How do you make intelligent NPC factions that can develop, spread, migrate, and even play politics? It’s possible.

Deal with all creatures at the spawn spot level. The spawn spot is the true, persistent entity in an MMO. It’s not the creature. It’s not the dev-created-and-planted buildings or villages. It’s the spawn spot. It’s the spawn spots that really interact. It’s the spawn spots you are truly influencing when you, as a player, kill creatures.

Each spawn spot has a set of attributes that define it. They define the creatures it will spawn, they define how big it is, they define the threshold under which it can possibly die, they define what terrain types on which it will best perform, and they define the rate at which they spawn creature instances in the live game world. These attributes change based on its environment. When a player kills a creature it spawned, it is recorded and included in the periodic calculations that do the actual attribute adjustments. When a spawn spot comes in contact with another spawn spot, the two spawn spots engage in what amounts to an arena battle, virtually of course and without actually animating the whole thing- you can just use the combat scripts you use whenver two opposing creature instances meet and fight in front of a player in the live game world. The outcome of that combat round results in the attributes of both spawn spots being altered. If multiple spawn spots’ areas all overlap, then you do “combat” matches amongst them all, with each round altering their attributes.

Whenever two spawn spots of the same faction interact, their loot tables interact. The loot tables contribute to the overall spawn spot attributes, so what’s in a spawn spot’s loot table really matters. An epic item can do a lot to make an otherwise squishy NPC become a formidible foe. Two mutually-isolated pockets of spawn spots of the same species can over time develop very different loot tables which result in very different levels of difficulty. If the two meet and interact, there will be a significant sharing of loot table items from the more advanced one to the less advanced one. In effect, the less advanced one “learns” from the more advanced one. By manually injecting a few epic items into just one spawn spot of orcs in the far northern reaches, over time the orc faction very well could expand their reach, both through creating new child spawn spots as they thrive due to the additional strength they have through their stronger loot tables (and thus attributes), as well as through the process of “teaching” their unlearned brethren spawn spots the glories of their epic loot table.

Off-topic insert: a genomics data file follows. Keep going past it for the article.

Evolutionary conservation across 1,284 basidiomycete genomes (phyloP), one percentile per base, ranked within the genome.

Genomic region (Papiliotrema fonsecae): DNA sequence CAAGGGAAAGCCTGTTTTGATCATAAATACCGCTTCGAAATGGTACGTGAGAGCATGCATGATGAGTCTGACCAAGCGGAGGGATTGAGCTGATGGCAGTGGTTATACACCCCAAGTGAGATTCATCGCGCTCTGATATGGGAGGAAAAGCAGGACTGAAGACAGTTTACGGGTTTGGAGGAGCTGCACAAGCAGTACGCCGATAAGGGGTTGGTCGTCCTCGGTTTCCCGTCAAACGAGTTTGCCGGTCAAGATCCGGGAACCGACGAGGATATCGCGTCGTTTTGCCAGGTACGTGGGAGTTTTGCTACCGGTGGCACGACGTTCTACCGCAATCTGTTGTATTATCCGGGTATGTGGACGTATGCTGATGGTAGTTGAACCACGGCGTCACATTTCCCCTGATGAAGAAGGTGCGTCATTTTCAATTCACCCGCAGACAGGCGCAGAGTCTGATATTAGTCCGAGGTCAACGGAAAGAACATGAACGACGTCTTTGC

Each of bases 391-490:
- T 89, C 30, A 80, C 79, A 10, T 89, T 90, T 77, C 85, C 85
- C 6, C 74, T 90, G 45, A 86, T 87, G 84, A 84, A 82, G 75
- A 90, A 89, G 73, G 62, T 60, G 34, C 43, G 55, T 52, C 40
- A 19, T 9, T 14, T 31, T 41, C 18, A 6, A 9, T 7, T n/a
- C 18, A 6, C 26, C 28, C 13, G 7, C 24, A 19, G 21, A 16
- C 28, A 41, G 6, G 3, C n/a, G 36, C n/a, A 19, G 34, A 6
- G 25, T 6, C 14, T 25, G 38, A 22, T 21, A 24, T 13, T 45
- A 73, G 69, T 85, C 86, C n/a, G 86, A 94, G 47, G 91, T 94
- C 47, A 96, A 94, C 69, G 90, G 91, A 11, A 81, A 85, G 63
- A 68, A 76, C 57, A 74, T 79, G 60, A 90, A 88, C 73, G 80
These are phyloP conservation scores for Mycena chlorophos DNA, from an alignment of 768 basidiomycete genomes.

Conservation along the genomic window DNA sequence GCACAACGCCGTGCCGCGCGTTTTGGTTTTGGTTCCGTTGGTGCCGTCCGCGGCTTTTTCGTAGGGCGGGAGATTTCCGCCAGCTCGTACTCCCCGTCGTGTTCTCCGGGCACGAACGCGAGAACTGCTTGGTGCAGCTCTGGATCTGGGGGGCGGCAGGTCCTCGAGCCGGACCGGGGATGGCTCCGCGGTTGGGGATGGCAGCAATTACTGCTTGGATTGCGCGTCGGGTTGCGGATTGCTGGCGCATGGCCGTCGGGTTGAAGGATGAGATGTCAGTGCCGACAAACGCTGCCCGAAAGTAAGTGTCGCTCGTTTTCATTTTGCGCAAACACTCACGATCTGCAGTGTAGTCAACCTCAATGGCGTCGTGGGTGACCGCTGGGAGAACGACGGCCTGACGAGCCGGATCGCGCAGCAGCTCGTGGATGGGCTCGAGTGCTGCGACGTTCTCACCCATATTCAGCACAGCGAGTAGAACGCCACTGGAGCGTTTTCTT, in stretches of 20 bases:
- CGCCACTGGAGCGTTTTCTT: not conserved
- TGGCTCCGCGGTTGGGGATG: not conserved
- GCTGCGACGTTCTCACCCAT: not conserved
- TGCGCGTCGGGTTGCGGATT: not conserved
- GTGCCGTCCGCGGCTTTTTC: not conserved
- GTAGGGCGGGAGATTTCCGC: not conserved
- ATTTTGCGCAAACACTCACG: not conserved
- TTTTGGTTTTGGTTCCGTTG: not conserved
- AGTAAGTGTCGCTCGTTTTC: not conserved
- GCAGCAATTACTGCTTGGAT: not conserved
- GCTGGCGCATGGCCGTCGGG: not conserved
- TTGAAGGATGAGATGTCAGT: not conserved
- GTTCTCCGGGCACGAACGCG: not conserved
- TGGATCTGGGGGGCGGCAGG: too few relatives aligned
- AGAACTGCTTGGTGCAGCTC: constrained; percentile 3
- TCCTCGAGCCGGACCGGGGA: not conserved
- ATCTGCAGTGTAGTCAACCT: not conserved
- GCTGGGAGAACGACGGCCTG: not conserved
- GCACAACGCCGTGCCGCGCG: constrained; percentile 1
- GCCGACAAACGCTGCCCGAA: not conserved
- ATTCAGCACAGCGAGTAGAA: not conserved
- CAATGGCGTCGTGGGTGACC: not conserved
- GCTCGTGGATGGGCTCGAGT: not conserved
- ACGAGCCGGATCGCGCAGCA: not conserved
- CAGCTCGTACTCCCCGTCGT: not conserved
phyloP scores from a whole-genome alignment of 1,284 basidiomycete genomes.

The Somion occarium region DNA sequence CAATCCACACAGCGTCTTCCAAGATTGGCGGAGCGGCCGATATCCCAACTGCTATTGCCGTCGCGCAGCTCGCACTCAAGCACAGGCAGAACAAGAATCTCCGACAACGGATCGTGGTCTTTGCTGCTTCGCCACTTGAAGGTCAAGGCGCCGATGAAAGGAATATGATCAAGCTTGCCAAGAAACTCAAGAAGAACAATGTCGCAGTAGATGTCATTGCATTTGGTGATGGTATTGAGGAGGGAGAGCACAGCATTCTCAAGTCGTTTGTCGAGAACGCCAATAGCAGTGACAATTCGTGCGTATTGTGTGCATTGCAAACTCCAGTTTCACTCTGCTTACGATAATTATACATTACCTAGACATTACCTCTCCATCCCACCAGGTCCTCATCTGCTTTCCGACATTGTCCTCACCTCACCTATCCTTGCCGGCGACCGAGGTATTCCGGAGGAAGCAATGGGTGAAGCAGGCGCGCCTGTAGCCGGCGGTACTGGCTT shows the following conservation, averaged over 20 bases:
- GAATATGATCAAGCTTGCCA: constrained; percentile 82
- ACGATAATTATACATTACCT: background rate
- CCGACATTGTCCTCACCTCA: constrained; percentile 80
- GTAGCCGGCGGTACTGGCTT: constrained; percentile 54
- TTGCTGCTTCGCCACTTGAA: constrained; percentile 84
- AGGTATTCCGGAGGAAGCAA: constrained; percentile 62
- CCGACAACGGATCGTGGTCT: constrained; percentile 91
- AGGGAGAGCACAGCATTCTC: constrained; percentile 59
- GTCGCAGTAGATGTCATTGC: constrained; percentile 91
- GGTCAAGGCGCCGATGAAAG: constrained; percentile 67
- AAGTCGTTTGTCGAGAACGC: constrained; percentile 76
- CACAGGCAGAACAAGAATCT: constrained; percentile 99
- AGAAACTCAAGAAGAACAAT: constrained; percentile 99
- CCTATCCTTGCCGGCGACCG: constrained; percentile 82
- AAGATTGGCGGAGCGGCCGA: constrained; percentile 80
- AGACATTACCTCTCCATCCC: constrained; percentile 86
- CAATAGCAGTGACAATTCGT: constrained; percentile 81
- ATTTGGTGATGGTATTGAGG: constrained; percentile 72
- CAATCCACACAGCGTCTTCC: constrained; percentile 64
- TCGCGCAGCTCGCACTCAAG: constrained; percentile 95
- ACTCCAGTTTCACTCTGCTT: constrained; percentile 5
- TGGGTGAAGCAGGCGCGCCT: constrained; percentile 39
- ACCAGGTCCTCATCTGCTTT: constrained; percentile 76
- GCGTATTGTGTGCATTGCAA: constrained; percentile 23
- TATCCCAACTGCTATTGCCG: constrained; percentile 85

A spawn spot’s attributes will also determine how much it attempts research and development on its own loot table. In addition, not all spawn spots will be as amenable to “learning” as others may be, that is, the “coefficient of loot transfer” makes it less likely that the roll to choose which of two loot table items is better will fall in favor of the truly better one. A spawn spot’s attributes will define how much it will attempt to build upgrade structures. Granted, these structures will have to be dev-defined, but the actual chances of building them will be up to the available resources in its current location, the viability of the terrain type, and the “coefficient of construction”. Buildings can simply be an additional item to the spawn spot’s loot table for as long as they exist, that is, for as long as players don’t kill them at a significantly greater rate than they are defined to spawn. If players specifically target the seige engine building in their raids, wherever it may spawn in the spawn area, and over time destroying its instances at a rate that matches or exceeds that building’s spawn rate, then eventually the building will “die” and its benefit will be removed from the spawn spot’s loot table benefits. Also, there will cease to be seige engine instances that spawn from that spawn spot.

It’s doable. It really is. Just break down the complexities into discreet components that can each be calculated and added into one long addition problem 😉